The dew settled on the deadened grass, dampening a that touched it. I could see others already lighting their camp res, preparing for another day of fighting for our rights. There was a feeling of impatience, stronger than yesterday settling over us like a thin blanket of fog. It was brewing. We had become a family, strengthened by our shared discrimination, we would fight as one.
We were seen as foreigners in our own land, aliens pushed aside and belittled. We didn’t matter individually, we couldn’t make a difference but as a community we would stand for what we believed in. Opposite the Parliament House we shouted, we hollered, we waited.
We had no land, we were homeless trying to support our case as we as support our families. The founders of the embassy continued to spread hope and peace throughout the camp but people were becoming restless. We needed some evidence that our protest was being heard. As a community, we presented a list of demands, pleading that someone would understand our situation and join the fight for justice.
As the original owners and custodians of this land, we deserved our say. Not only had they severed the connections between us and our land, our sacred sites but they murdered us mercilessly. A we wanted was legal titles and rights to our own land but we were denied and rejected. Discarded, viewed as though we were scum on their shoes.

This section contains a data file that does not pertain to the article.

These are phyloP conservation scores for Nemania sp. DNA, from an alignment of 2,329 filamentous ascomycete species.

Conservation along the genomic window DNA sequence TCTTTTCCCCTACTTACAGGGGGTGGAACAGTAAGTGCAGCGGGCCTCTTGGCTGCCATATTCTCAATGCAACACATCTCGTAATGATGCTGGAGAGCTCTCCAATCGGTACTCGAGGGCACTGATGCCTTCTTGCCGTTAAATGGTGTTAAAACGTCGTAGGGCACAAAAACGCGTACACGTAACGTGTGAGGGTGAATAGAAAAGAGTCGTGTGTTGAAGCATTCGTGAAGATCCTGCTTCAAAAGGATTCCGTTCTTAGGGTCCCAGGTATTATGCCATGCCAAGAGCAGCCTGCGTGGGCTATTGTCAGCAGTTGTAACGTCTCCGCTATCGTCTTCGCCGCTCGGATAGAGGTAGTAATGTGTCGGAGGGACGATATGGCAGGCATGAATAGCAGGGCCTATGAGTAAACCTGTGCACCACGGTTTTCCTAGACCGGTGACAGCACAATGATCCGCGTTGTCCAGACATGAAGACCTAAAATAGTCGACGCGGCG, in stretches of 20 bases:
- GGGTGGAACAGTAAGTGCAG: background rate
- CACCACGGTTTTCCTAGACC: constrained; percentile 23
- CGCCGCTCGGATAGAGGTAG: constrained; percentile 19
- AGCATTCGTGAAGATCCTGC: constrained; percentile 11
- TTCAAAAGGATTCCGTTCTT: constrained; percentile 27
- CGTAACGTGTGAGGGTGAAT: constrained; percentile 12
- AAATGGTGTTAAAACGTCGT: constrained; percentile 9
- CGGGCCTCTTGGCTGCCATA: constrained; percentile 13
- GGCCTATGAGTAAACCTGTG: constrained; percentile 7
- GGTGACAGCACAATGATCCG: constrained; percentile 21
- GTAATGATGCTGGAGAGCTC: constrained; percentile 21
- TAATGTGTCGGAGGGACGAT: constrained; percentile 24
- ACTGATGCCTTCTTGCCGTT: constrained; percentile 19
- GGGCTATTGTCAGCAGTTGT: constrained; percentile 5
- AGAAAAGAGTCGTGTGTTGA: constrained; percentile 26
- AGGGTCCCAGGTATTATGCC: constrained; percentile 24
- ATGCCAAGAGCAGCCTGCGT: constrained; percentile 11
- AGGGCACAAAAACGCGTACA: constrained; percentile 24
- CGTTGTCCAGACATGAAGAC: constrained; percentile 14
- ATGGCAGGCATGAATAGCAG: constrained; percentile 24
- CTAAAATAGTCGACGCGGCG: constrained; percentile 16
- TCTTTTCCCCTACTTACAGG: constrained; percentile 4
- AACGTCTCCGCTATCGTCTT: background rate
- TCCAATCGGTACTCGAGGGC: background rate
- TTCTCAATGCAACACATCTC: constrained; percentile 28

We were ordered to leave. Then the police came, swarming our embassy, trampling our tents, signs, possessions. Anything that was in the way was destroyed. Many stayed to fight, as a last attempt to stand for what we believe in. Where else had we to go, we had nothing to lose. What had taken years to build up, took moments to tear down.
Now, once again, we were standing up for our beliefs. Our tents re-erected, the tension growing stronger, a sense of apprehension was in the air as we waited patiently outside the white, sterile Parliament House. We were 200 strong as we held our position waiting for the police force to come, and come they did. Once again turning over our tents and assaulting those who stood in the way. Our peaceful protest was no more.
A gruff policeman wrenched my arm causing me to scream in pain. I writhed in agony as he placed his leather boot against the nape of the neck. “You don’t belong here you abo, so go back to where you came from” he spat, crouching down, his stinking breath brushing my ear. As he left, I scrambled to my feet. I belonged here, I would fight for my cause until my last dying breath.
Those who left were more determined than ever because this was and always will be our land and our home. No one could change that.